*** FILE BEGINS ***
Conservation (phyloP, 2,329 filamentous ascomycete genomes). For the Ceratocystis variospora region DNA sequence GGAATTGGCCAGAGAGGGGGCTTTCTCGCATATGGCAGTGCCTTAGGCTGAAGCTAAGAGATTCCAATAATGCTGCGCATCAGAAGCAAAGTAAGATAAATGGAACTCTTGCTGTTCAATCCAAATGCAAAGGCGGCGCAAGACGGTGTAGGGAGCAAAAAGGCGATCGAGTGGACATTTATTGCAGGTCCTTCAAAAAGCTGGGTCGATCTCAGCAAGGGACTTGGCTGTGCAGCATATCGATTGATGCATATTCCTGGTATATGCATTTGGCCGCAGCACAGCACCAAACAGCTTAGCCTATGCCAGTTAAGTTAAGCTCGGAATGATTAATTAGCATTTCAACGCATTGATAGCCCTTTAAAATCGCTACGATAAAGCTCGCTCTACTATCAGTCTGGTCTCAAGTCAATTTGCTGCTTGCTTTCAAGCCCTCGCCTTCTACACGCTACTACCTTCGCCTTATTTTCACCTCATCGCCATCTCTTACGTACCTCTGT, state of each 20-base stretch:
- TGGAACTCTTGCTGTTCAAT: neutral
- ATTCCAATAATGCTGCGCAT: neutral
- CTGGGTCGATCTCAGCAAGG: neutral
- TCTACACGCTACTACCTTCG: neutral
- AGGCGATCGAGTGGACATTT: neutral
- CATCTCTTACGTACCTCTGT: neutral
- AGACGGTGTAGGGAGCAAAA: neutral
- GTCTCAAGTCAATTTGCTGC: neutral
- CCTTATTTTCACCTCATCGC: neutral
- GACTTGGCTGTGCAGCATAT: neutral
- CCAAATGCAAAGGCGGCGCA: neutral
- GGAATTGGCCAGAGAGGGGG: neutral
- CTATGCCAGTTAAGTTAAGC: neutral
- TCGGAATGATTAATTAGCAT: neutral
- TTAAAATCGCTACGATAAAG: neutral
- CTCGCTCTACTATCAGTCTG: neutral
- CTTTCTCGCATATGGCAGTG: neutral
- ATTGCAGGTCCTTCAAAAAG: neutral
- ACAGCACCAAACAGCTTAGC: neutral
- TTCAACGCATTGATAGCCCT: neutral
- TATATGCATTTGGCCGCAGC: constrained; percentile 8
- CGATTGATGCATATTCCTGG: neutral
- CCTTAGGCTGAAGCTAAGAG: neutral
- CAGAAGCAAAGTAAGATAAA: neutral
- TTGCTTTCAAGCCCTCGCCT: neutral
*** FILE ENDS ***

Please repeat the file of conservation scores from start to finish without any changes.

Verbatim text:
Conservation (phyloP, 2,329 filamentous ascomycete genomes). For the Ceratocystis variospora region DNA sequence GGAATTGGCCAGAGAGGGGGCTTTCTCGCATATGGCAGTGCCTTAGGCTGAAGCTAAGAGATTCCAATAATGCTGCGCATCAGAAGCAAAGTAAGATAAATGGAACTCTTGCTGTTCAATCCAAATGCAAAGGCGGCGCAAGACGGTGTAGGGAGCAAAAAGGCGATCGAGTGGACATTTATTGCAGGTCCTTCAAAAAGCTGGGTCGATCTCAGCAAGGGACTTGGCTGTGCAGCATATCGATTGATGCATATTCCTGGTATATGCATTTGGCCGCAGCACAGCACCAAACAGCTTAGCCTATGCCAGTTAAGTTAAGCTCGGAATGATTAATTAGCATTTCAACGCATTGATAGCCCTTTAAAATCGCTACGATAAAGCTCGCTCTACTATCAGTCTGGTCTCAAGTCAATTTGCTGCTTGCTTTCAAGCCCTCGCCTTCTACACGCTACTACCTTCGCCTTATTTTCACCTCATCGCCATCTCTTACGTACCTCTGT, state of each 20-base stretch:
- TGGAACTCTTGCTGTTCAAT: neutral
- ATTCCAATAATGCTGCGCAT: neutral
- CTGGGTCGATCTCAGCAAGG: neutral
- TCTACACGCTACTACCTTCG: neutral
- AGGCGATCGAGTGGACATTT: neutral
- CATCTCTTACGTACCTCTGT: neutral
- AGACGGTGTAGGGAGCAAAA: neutral
- GTCTCAAGTCAATTTGCTGC: neutral
- CCTTATTTTCACCTCATCGC: neutral
- GACTTGGCTGTGCAGCATAT: neutral
- CCAAATGCAAAGGCGGCGCA: neutral
- GGAATTGGCCAGAGAGGGGG: neutral
- CTATGCCAGTTAAGTTAAGC: neutral
- TCGGAATGATTAATTAGCAT: neutral
- TTAAAATCGCTACGATAAAG: neutral
- CTCGCTCTACTATCAGTCTG: neutral
- CTTTCTCGCATATGGCAGTG: neutral
- ATTGCAGGTCCTTCAAAAAG: neutral
- ACAGCACCAAACAGCTTAGC: neutral
- TTCAACGCATTGATAGCCCT: neutral
- TATATGCATTTGGCCGCAGC: constrained; percentile 8
- CGATTGATGCATATTCCTGG: neutral
- CCTTAGGCTGAAGCTAAGAG: neutral
- CAGAAGCAAAGTAAGATAAA: neutral
- TTGCTTTCAAGCCCTCGCCT: neutral